CITES BY TOPIC:  good faith

Black's Law Dictionary, Sixth Edition, p. 693

Good faith.  Good faith is an intangible and abstract quality with no technical meaning or statutory definition, and it encompasses, among other things, an honest belief, the absence of malice and the absence of design to defraud or to seek an unconscionable advantage, and an individual's personal good faith is concept of his own mind and inner spirit and, therefore, may not conclusively be determined by his protestations alone.  Doyle v. Gordon, 158 N.Y.S.2d 248, 259, 260.  Honesty of intention, and freedom from knowledge of circumstances which ought to put the holder upon inquiry.  An honest intention to abstain from taking any unconscientious advantage of another, even through technicalities of law, together with absence of all information, notice, or benefit or belief of facts which render transaction unconscientious.  In common usage this term is ordinarily used to describe that state of mind denoting honesty of purpose, freedom from intention to defraud, and generally speaking, means being faithful to one's duty or obligation.  Efron v. Kalmanovitz, 249 Cal.App. 187, 57 Cal.Rptr. 248, 251.  See Bona fide.  Compare Bad faith.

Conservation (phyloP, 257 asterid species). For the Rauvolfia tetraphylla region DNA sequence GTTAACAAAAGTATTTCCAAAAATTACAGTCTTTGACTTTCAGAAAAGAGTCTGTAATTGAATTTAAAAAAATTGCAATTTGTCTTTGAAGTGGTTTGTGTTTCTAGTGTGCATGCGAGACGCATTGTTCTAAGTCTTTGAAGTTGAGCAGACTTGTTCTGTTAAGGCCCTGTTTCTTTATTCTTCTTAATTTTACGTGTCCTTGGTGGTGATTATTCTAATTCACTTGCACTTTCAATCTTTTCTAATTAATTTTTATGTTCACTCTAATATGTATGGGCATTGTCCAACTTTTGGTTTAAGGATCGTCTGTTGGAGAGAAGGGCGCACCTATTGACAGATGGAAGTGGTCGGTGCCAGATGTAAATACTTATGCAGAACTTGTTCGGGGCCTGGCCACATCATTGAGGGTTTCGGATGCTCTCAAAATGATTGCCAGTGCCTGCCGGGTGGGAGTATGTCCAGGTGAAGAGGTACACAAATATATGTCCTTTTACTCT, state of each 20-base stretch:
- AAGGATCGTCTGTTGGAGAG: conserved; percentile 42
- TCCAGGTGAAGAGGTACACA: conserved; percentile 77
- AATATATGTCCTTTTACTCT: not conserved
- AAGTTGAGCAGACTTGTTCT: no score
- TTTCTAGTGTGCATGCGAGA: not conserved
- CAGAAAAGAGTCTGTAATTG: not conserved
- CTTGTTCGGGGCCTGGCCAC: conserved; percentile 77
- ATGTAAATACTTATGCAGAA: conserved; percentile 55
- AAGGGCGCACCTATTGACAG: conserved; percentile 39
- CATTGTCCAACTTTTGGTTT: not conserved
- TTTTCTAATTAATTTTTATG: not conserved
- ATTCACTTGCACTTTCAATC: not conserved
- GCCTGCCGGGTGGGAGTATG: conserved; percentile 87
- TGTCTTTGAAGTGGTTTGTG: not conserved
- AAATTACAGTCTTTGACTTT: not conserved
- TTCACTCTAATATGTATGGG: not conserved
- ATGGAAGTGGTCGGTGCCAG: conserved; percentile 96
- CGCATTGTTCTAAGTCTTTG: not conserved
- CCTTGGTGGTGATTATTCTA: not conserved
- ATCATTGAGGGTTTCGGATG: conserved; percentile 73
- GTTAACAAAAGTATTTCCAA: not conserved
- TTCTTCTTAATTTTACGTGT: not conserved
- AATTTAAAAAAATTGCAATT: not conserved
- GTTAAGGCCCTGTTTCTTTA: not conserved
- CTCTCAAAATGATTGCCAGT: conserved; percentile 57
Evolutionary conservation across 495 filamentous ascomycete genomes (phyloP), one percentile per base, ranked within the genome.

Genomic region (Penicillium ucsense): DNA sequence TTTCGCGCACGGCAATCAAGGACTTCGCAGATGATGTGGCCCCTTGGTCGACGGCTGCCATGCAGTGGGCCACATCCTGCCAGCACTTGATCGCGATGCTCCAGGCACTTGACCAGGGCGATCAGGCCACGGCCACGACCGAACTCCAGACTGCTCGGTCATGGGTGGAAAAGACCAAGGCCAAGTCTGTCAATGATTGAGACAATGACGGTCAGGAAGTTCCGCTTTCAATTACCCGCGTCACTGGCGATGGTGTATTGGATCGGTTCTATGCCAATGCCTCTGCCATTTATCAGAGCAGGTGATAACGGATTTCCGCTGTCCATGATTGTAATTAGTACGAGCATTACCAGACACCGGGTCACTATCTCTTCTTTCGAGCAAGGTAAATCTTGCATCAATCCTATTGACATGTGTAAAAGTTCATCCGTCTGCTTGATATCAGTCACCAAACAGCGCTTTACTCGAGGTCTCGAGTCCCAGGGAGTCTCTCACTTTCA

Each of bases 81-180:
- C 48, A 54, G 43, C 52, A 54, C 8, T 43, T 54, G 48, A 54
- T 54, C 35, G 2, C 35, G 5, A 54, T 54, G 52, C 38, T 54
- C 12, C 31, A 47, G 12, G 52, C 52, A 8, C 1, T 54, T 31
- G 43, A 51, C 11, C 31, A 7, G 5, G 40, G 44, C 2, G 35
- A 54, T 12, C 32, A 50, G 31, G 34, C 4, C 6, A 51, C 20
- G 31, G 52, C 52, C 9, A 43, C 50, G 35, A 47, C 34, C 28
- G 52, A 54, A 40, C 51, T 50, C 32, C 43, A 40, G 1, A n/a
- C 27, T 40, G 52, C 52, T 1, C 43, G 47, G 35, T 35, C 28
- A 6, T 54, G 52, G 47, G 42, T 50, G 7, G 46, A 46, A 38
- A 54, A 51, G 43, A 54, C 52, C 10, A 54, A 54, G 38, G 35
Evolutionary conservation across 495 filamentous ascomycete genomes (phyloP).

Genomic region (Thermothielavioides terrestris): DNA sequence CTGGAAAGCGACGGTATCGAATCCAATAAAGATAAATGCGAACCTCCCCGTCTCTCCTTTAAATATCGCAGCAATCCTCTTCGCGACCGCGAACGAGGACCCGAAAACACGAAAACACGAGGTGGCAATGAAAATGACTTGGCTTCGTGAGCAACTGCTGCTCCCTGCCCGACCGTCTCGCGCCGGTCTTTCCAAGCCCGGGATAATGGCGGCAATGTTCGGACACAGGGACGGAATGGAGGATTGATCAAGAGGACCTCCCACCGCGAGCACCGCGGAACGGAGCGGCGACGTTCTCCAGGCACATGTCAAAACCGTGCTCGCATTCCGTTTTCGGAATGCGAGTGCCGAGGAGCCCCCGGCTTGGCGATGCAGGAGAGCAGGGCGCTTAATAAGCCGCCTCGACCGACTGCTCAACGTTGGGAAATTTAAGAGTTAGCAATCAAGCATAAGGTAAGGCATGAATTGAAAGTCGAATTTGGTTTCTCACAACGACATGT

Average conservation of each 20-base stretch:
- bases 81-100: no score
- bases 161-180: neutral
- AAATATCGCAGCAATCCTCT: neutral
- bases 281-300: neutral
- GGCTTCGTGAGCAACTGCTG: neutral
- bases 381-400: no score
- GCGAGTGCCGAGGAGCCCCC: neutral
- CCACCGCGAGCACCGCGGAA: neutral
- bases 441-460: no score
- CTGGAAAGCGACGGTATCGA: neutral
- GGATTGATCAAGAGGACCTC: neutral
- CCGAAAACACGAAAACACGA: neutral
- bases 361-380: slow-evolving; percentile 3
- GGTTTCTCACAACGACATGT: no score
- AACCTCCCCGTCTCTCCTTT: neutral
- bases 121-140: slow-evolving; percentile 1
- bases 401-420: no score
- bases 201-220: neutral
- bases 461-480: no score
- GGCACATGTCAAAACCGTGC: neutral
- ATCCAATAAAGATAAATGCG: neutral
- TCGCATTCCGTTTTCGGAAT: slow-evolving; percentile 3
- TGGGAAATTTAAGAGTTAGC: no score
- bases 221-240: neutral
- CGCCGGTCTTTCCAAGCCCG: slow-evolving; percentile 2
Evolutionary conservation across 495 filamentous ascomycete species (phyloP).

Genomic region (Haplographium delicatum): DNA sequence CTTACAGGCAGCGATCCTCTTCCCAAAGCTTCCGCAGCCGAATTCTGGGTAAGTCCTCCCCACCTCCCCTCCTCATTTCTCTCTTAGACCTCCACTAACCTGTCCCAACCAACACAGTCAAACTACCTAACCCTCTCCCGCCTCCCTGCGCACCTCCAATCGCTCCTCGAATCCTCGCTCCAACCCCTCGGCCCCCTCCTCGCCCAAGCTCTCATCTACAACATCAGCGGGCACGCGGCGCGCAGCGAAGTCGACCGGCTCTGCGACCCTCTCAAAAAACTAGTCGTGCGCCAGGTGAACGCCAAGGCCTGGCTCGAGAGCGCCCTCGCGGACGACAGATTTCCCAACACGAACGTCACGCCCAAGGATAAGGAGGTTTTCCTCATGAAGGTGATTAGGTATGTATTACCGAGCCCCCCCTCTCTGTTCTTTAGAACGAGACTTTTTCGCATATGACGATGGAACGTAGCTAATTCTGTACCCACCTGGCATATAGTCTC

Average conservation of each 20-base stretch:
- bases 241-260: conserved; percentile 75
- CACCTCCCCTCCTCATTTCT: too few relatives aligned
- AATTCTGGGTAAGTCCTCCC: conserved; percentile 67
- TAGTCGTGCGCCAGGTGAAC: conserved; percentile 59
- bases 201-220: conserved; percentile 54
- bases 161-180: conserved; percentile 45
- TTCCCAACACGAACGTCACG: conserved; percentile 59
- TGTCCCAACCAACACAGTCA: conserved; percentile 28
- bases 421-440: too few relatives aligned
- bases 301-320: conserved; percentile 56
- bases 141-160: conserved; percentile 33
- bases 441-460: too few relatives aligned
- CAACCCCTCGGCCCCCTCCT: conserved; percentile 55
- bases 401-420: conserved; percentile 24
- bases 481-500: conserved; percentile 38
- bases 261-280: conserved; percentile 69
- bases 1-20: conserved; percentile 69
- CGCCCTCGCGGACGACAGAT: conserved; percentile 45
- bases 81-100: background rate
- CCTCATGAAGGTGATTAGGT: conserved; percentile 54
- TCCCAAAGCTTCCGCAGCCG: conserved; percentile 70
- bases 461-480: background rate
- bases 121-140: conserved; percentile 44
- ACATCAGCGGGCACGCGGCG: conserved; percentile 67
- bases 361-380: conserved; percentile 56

[Black's Law Dictionary, Sixth Edition, p. 693]